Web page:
BMO Chief Economist Doug Porter warned that interest rates could move higher sooner rather than later in 2015. His 2015 outlook for gold is that it will trade, broadly speaking, where it is today. His assumption for next year is $1,190 per ounce. If the market perceives inflation is becoming a concern, it would be constructive for the gold price. (source)

Erica Rannestad, senior analyst, precious metals demand, Thomson Reuters GFMS, agreed that gold prices will likely be lower in the first half of the year because of the Fed’s expected action, which she called “the top driver” for gold-price direction. She said gold prices will likely consolidate in 2015, and lists and a 2015 average price $1,175, with prices trending higher in the second half of the year. (source)

Rob Haworth, senior investment strategist, U.S. Bank Wealth Management, said the following: “Looming Federal Reserve interest rate increases in the second half of 2015 and the stronger U.S. dollar will keep pressure on gold prices through the year. The gold market could see rallies if demand improves for physical gold, but weaker growth in much of the world will temper such prospects.” (source)

TD Securities said gold prices in the first half of 2015 could also find pressure from the slow growth in China and Europe, along with the sharp drop in crude oil prices, which is disinflationary. “Less inflation tends to lift real rates and reduce demand from investors, who buy gold and silver as a hedge. Lack of investable petrodollars, after the recent oil price collapse, also negatively hit demand for real assets and may lift Treasury yields just as the Fed will no longer be there to pick up the slack now that it ended its QE-inspired asset purchase program.” (source)

Citi Research estimates the average price for gold at $1,220 in 2015.

TD Securities lists its average 2015 gold price at $1,225.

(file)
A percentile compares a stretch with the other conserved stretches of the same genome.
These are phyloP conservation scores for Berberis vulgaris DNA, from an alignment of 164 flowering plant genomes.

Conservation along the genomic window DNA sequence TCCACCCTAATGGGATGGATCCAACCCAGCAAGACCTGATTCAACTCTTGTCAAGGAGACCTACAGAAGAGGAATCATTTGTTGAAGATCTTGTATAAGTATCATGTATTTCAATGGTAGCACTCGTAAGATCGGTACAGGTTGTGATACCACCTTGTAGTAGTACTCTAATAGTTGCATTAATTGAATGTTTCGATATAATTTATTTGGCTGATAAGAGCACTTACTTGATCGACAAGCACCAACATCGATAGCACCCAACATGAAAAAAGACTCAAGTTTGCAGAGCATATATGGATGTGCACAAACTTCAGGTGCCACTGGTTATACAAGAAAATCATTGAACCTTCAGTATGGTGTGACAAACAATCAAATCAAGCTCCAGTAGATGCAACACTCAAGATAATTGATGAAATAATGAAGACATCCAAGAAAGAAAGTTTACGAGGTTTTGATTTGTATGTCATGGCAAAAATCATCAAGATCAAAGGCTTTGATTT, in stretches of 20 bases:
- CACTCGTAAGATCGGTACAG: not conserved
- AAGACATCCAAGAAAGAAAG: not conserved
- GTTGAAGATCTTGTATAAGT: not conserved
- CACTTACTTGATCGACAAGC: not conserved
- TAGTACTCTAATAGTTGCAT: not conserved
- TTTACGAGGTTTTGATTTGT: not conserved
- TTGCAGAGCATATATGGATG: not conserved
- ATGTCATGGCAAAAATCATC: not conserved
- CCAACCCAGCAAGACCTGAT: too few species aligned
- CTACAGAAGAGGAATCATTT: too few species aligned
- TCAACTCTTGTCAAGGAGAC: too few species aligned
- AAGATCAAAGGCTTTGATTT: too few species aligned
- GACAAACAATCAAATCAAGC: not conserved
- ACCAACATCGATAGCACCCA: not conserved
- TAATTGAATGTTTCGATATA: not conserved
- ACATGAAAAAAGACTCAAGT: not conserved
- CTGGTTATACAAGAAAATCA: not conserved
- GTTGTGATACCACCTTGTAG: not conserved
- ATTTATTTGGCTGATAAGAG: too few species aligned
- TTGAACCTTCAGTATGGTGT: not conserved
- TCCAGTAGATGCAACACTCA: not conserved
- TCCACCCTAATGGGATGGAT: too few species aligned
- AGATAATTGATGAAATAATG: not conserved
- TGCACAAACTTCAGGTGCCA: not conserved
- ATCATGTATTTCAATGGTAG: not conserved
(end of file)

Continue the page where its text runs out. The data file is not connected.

Natixis forecast gold at $1,140.

JP Morgan revised its gold price forecast 4% lower to $1,220 per ounce, citing lower inflation, reduced inflation expectations, higher US interest rates and a stronger US dollar. “While seasonal, physical buying emerged in Asian markets in September after a drop in price, many headwinds strengthened at the same time. The Asian gold consumer – a major supportive factor last year – proved to be very price sensitive and has been unwilling to step into the market at prices above $1,260. Gold investors, in both Western and Asian countries, have also been largely absent from the market for the majority of this year.” (source)

In an interview with Mineweby, S&P credit analyst Jarrett Bilous said: “We have a relatively stable gold price at $1,200 through 2015-16, and that incorporates our expectation for relatively modest US inflation below 2% through 2016. But we also believe that gold prices will remain particularly susceptible to shifts toward higher US interest rate expectations and a stronger US dollar. We are not forecasting a gold price below $1,200, but there’s certainly the potential that prices could weaken given that, at $1,200 per ounce, the price of gold is close to 50% higher than it was in 2008 when the US started cutting interest rates to support the US financial system. We are expecting at that price, gold will remain highly volatile. It is certainly possible that gold will drop below $1,100. But below that level there’s a lot of capacity in the industry that would not be profitable and would be generating negative free cash flow. So it’s questionable how long certain mines would remain open if prices were to remain consistently below that level.” (source)


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In 1933 President Franklin Roosevelt signed Executive Order 6102 which outlawed U.S. citizens from hoarding gold.